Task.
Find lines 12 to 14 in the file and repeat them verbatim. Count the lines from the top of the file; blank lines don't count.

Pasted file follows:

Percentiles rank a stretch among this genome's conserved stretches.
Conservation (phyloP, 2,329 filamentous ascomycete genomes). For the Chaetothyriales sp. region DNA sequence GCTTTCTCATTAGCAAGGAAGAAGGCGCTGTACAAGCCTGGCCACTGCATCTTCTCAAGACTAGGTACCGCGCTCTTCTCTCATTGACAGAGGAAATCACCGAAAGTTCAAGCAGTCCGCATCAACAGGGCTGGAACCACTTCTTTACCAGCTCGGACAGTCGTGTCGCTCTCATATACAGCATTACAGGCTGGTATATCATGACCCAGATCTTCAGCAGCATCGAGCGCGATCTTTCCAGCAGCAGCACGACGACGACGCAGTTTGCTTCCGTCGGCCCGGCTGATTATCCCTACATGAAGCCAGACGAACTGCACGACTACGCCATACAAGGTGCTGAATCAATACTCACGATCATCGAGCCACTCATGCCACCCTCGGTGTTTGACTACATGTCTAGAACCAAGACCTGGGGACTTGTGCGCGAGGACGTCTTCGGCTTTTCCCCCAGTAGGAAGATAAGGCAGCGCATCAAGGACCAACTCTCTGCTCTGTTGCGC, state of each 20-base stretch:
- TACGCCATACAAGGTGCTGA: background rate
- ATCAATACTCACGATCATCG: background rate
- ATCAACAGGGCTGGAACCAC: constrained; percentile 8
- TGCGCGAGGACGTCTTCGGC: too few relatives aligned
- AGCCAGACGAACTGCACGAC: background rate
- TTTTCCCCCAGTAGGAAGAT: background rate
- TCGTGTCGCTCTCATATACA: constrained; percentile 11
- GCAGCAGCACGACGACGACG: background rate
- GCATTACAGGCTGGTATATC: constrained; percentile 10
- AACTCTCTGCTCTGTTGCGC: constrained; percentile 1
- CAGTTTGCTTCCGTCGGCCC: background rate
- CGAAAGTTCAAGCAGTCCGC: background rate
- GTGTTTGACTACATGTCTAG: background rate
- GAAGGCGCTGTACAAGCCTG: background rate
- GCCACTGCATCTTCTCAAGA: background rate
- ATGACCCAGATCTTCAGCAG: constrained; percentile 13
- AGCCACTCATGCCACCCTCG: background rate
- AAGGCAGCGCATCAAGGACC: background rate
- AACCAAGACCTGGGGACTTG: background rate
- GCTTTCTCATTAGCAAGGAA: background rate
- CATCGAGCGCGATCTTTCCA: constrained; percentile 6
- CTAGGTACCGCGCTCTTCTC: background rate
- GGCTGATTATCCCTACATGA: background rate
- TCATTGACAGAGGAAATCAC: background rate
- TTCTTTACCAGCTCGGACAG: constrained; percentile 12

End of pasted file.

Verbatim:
- AACTCTCTGCTCTGTTGCGC: constrained; percentile 1
- CAGTTTGCTTCCGTCGGCCC: background rate
- CGAAAGTTCAAGCAGTCCGC: background rate